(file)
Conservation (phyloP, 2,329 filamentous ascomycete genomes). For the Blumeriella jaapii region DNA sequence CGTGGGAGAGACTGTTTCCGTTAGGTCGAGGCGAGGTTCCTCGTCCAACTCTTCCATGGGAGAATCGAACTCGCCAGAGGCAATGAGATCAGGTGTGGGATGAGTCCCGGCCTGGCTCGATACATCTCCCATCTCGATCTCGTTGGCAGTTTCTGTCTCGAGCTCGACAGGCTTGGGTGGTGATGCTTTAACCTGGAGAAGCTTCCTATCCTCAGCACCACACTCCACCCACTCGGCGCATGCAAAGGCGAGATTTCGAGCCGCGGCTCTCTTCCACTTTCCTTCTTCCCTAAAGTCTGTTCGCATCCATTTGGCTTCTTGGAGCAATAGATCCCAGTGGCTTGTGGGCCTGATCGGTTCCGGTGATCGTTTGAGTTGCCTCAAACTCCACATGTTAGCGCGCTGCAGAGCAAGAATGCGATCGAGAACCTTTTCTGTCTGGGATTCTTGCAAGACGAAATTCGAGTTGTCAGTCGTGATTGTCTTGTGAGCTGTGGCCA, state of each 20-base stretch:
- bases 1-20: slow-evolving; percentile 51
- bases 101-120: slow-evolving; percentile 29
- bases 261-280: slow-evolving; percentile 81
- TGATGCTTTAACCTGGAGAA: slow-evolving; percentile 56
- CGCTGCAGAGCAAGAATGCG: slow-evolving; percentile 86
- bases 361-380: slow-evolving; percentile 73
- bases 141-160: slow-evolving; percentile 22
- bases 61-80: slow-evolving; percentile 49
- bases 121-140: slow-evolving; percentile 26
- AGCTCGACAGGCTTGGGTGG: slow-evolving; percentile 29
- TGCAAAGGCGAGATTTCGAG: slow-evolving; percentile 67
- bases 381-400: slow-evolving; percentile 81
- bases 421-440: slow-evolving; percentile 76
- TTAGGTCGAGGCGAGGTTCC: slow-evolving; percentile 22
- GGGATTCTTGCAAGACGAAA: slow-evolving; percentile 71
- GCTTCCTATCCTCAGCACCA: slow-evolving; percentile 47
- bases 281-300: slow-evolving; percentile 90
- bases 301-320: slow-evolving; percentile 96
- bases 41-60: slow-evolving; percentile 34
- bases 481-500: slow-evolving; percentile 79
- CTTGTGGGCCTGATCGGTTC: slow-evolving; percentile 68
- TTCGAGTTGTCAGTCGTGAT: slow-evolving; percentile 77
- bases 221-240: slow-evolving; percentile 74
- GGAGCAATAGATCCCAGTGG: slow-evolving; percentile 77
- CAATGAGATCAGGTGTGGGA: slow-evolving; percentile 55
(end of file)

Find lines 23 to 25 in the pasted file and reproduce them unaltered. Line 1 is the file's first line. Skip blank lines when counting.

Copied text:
- TTCGAGTTGTCAGTCGTGAT: slow-evolving; percentile 77
- bases 221-240: slow-evolving; percentile 74
- GGAGCAATAGATCCCAGTGG: slow-evolving; percentile 77